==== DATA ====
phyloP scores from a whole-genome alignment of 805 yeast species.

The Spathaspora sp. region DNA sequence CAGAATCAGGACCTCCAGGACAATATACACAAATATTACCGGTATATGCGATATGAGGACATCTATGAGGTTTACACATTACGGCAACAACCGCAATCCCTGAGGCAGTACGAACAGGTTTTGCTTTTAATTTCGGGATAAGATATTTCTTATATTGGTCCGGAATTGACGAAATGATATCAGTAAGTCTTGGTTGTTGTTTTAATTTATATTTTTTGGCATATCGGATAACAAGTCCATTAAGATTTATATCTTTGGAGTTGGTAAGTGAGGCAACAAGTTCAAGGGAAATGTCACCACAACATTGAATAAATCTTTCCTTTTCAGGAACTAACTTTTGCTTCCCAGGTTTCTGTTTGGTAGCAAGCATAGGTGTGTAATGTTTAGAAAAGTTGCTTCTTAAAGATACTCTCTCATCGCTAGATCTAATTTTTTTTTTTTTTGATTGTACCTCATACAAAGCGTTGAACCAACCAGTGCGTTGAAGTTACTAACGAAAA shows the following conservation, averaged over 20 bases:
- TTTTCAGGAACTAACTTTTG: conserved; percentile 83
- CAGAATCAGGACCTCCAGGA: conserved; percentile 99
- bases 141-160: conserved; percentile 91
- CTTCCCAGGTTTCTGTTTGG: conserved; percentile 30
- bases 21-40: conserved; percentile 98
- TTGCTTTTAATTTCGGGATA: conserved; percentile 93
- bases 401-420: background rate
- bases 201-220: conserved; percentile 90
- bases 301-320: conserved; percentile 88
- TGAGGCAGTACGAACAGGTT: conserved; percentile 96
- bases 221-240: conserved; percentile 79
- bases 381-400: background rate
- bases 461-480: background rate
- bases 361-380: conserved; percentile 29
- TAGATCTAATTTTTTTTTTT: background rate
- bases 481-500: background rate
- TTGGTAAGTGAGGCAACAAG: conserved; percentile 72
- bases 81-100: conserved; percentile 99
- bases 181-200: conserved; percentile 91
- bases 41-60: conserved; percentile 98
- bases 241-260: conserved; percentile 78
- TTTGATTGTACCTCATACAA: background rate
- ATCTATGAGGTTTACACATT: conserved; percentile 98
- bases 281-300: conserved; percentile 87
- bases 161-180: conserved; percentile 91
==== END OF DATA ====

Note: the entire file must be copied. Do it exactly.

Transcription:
phyloP scores from a whole-genome alignment of 805 yeast species.

The Spathaspora sp. region DNA sequence CAGAATCAGGACCTCCAGGACAATATACACAAATATTACCGGTATATGCGATATGAGGACATCTATGAGGTTTACACATTACGGCAACAACCGCAATCCCTGAGGCAGTACGAACAGGTTTTGCTTTTAATTTCGGGATAAGATATTTCTTATATTGGTCCGGAATTGACGAAATGATATCAGTAAGTCTTGGTTGTTGTTTTAATTTATATTTTTTGGCATATCGGATAACAAGTCCATTAAGATTTATATCTTTGGAGTTGGTAAGTGAGGCAACAAGTTCAAGGGAAATGTCACCACAACATTGAATAAATCTTTCCTTTTCAGGAACTAACTTTTGCTTCCCAGGTTTCTGTTTGGTAGCAAGCATAGGTGTGTAATGTTTAGAAAAGTTGCTTCTTAAAGATACTCTCTCATCGCTAGATCTAATTTTTTTTTTTTTTGATTGTACCTCATACAAAGCGTTGAACCAACCAGTGCGTTGAAGTTACTAACGAAAA shows the following conservation, averaged over 20 bases:
- TTTTCAGGAACTAACTTTTG: conserved; percentile 83
- CAGAATCAGGACCTCCAGGA: conserved; percentile 99
- bases 141-160: conserved; percentile 91
- CTTCCCAGGTTTCTGTTTGG: conserved; percentile 30
- bases 21-40: conserved; percentile 98
- TTGCTTTTAATTTCGGGATA: conserved; percentile 93
- bases 401-420: background rate
- bases 201-220: conserved; percentile 90
- bases 301-320: conserved; percentile 88
- TGAGGCAGTACGAACAGGTT: conserved; percentile 96
- bases 221-240: conserved; percentile 79
- bases 381-400: background rate
- bases 461-480: background rate
- bases 361-380: conserved; percentile 29
- TAGATCTAATTTTTTTTTTT: background rate
- bases 481-500: background rate
- TTGGTAAGTGAGGCAACAAG: conserved; percentile 72
- bases 81-100: conserved; percentile 99
- bases 181-200: conserved; percentile 91
- bases 41-60: conserved; percentile 98
- bases 241-260: conserved; percentile 78
- TTTGATTGTACCTCATACAA: background rate
- ATCTATGAGGTTTACACATT: conserved; percentile 98
- bases 281-300: conserved; percentile 87
- bases 161-180: conserved; percentile 91